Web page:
How to Fix umount target is busy in Linux

Last updated: May 26, 2022 | Linuxopsys

Sometimes when you unmount a filesystem or drive, the system shows "unmount target is busy" message. Unless you release the busy system, you won't be able to unmount.

In this guide, we learn how to fix umount target is busy in Linux.

What is unmount target busy

A mounted filesystem can be accessed by any process running on the Linux operating system. When such a filesystem or a directory which is being accessed by some process is unmounted, the system may issue the target as busy (“device is busy”). One of the reasons the system doesn't allow unmount is to prevent data loss.

This problem generally occurs in the following scenarios:

  1. The current working directory accessed by the terminal is on the path of the mount point
  2. A process is accessing the files on the filesystem hierarchy being unmounted
  3. A process is accessing a file which relies (reads/writes) on the file inside the filesystem which is being unmounted.
  4. Remote mount point unreachable
umount showing device is busy

Force unmount

Force unmount is one solution to detach the busy device.

Usually, you see a busy device message when you try to unmount an NFS filesystem. This happens often when the NFS server has some issues (mainly unreachable) and you have a soft NFS mount.

Force unmount will detach the server mount point by disrupting some running processes.

CAUTION: This may cause data loss or corrupt files or programs accessing file throw errors.

unmount -f /path/to/busy-nfs-mount
showing force unmount  of a mount point

You can verify if it is successfully unmounted using the df command.

Using lsof - Find and Kill the processes using the file

The lsof (list open files) command displays a list of all open files and the processes associated with them on a specific file system, directory, or device. By default, it lists all files, shared libraries, and directories that are currently open and provides as much information as possible about each of them.

We can use lsof command to find PID (process id) corresponding to our mount point and then kill that process.

Use the following lsof command to list processes using the mount point.

lsof /media/dsk
or
lsof  | grep '/media/dsk'
lsof showing processes using the file on the mounted disk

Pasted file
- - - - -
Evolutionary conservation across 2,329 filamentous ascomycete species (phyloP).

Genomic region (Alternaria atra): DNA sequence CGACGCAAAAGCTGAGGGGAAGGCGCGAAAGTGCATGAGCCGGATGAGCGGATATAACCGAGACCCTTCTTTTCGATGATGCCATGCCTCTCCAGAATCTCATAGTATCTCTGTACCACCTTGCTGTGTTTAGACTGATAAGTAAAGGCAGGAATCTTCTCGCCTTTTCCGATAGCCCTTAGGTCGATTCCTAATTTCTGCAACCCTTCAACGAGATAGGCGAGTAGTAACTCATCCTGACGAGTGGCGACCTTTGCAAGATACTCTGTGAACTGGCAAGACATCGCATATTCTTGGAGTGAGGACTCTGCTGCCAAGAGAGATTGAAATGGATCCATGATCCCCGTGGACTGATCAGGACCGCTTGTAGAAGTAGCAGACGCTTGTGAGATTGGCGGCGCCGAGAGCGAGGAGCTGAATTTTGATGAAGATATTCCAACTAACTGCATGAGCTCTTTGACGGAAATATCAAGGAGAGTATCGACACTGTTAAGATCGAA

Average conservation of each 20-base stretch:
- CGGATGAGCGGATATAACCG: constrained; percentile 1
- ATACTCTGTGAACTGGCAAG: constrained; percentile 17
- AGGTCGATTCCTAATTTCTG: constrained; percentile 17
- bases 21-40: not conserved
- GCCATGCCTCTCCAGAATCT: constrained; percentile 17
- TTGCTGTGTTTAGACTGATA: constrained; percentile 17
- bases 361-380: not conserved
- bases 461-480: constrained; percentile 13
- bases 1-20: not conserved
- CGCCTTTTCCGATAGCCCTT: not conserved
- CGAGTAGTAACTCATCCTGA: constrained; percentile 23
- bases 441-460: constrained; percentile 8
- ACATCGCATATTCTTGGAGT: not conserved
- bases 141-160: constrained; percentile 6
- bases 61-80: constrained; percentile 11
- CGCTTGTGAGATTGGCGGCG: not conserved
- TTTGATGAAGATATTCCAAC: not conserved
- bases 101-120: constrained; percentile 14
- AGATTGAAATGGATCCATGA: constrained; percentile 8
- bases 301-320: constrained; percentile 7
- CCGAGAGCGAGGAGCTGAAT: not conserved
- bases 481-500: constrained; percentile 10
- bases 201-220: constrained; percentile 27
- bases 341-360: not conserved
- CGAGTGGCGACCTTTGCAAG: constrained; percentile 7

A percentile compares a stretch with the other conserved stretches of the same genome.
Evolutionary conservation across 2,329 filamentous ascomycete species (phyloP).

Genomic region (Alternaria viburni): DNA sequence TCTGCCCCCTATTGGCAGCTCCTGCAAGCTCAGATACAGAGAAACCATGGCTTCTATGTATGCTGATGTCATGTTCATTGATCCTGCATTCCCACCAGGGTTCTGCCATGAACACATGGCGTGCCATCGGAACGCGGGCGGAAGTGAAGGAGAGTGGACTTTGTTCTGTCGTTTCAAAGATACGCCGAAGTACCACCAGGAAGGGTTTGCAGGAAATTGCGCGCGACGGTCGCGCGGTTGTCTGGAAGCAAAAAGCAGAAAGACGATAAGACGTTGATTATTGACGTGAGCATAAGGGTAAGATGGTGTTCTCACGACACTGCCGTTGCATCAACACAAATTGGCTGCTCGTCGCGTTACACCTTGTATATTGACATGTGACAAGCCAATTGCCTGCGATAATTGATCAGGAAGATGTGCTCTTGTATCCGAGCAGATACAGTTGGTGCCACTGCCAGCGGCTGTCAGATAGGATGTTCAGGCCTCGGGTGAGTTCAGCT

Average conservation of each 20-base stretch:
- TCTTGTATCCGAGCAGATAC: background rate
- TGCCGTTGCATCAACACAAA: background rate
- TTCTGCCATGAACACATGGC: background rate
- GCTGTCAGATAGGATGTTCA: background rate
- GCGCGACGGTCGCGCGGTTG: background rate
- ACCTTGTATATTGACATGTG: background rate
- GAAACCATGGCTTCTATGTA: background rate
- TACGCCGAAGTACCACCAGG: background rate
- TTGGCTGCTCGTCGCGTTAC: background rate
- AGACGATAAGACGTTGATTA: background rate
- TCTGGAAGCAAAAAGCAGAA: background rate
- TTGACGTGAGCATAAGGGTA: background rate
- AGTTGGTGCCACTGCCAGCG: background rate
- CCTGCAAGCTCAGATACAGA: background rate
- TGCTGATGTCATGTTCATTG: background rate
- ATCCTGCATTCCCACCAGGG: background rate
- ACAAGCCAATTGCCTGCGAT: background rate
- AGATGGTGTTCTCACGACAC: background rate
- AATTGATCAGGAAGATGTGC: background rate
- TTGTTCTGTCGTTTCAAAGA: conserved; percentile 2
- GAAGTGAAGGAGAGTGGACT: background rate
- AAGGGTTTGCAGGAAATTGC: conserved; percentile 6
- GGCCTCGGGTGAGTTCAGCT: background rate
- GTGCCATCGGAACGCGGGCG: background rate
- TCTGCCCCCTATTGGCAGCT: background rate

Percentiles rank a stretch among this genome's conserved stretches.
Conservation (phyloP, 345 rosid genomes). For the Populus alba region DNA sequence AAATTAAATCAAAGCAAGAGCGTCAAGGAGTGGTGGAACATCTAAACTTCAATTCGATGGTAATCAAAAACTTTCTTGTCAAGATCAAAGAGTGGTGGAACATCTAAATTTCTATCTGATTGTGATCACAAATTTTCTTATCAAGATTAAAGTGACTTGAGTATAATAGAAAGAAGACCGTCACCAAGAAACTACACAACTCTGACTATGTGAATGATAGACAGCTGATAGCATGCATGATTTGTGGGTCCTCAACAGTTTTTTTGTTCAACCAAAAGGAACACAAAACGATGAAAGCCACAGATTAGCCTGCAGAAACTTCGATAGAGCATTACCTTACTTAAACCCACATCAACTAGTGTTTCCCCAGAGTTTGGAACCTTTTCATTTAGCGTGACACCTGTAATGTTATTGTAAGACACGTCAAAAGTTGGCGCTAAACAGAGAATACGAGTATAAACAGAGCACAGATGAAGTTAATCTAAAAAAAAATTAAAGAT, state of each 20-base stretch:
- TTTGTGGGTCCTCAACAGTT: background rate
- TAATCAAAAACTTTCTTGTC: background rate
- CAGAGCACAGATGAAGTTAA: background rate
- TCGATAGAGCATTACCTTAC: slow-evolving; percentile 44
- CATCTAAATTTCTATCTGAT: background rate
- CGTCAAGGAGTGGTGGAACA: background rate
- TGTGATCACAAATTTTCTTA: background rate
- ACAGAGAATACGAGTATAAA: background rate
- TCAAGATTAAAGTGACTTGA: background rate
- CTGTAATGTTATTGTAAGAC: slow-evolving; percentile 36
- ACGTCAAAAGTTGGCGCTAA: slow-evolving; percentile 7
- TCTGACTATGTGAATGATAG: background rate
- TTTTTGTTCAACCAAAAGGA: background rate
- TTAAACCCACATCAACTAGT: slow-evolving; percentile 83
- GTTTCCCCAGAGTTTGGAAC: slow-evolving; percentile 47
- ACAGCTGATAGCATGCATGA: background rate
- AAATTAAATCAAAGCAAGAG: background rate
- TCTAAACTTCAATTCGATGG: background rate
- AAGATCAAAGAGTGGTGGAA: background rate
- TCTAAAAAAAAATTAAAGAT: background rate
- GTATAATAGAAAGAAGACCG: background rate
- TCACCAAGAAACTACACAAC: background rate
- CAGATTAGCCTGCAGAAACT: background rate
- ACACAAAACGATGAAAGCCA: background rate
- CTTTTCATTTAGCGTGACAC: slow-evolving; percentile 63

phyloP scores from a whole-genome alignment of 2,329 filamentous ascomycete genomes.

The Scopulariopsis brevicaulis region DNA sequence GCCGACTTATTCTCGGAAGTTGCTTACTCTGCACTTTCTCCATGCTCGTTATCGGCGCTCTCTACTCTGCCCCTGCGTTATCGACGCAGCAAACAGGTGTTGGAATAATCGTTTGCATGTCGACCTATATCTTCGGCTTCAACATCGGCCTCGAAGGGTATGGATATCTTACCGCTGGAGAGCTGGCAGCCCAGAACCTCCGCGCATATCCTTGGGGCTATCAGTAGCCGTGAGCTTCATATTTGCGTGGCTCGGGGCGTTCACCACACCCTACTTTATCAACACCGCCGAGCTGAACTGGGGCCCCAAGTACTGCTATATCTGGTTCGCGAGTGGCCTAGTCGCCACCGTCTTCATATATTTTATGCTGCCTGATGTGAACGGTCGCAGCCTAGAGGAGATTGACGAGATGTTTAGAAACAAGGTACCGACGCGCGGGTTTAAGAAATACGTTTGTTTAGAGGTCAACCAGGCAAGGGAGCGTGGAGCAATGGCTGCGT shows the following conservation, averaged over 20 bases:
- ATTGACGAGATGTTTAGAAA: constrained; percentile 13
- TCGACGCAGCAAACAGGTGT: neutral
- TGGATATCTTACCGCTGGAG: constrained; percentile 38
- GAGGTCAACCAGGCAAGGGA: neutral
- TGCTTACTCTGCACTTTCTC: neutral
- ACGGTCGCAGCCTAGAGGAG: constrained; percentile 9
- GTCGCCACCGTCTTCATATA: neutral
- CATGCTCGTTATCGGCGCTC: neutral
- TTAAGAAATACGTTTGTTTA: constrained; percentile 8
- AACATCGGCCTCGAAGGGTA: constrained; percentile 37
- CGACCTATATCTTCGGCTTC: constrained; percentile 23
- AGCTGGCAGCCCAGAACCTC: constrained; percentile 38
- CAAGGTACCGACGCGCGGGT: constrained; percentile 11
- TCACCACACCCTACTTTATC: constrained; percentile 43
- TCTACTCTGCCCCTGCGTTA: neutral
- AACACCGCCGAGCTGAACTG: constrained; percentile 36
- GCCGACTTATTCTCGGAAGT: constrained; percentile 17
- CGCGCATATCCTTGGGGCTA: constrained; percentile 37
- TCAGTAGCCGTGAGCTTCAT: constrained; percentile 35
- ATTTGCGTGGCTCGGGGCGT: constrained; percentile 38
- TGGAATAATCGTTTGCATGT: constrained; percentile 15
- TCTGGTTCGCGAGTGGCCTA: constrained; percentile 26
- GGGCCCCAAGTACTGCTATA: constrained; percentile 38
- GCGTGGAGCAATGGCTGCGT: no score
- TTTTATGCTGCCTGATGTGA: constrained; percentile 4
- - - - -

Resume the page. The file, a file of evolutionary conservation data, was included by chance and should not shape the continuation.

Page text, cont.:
The output shows that the user linuxopsys has two bash processes with PIDs 4255 and 4335 using /media/dsk. 

Once these two programs are stopped the device is no longer busy.

Once you make sure its safe to kill the process, run the following kill command:

kill -9 4255
kill -9 4335

If no more processes tide to the mount point, you initiate umount command.

kill processes using the file on the mounted filesystem

Using fuser -  Kill processes accessing the file

fuser command in Linux helps to identify the processes which are accessing sockets or files on filesystems.

Use fuser command with -m option which lists all the processes accessing the files or mount point on the file system. You can add -v option for verbose.

The following example displays all the processes accessing the file system /media/dsk along with their process ids arranged in a tabular format.

fuser -mv /media/dsk
fuser command showing processes using the file

Now you found the processes which are using the file on the mounted filesystem. You can use kill command to terminate those processes.

You can add -k option to kill processes in a single command, so you can avoid one step.

fuser -kmv /media/dsk
fuser kill the processes using -k option

Lazy unmount

Lazy unmounting is used to unmount the mount point from the Linux filesystem hierarchy. The command removes all references to the detached file system as soon as it is no longer busy. Once no processes are accessing the unmounted file system, the umount command executes and actually detaches the file system. 

Lazy unmounting a mount point is beneficial when we don't want to unexpectedly kill the process which are accessing the file systems as this may lead to loss of data or may corrupt the file systems. 

For example, when you are copying a file from the mounted flash drive to linux machine and need to unmount the mounted device at the same time so that you don't need to actively check the status of the file transfer, you can execute a lazy unmount on the flash drive so that once the operation to copy the file is complete, the system automatically detaches the mount point of the flash drive.

To lazy unmount use -l option followed by the mount path:

umount -l <path_to_mount_point>
lazy unmount of a mounted device /media/dsk

Conclusion

In this guide, we learned how to fix when you encounter umount target is busy in Linux. We have explained solutions using force unmount, detaching busy device by finding and kill the processes, and finally lazy mount.

Thanks for reading, please leave your feedback and suggestions in the comment section.

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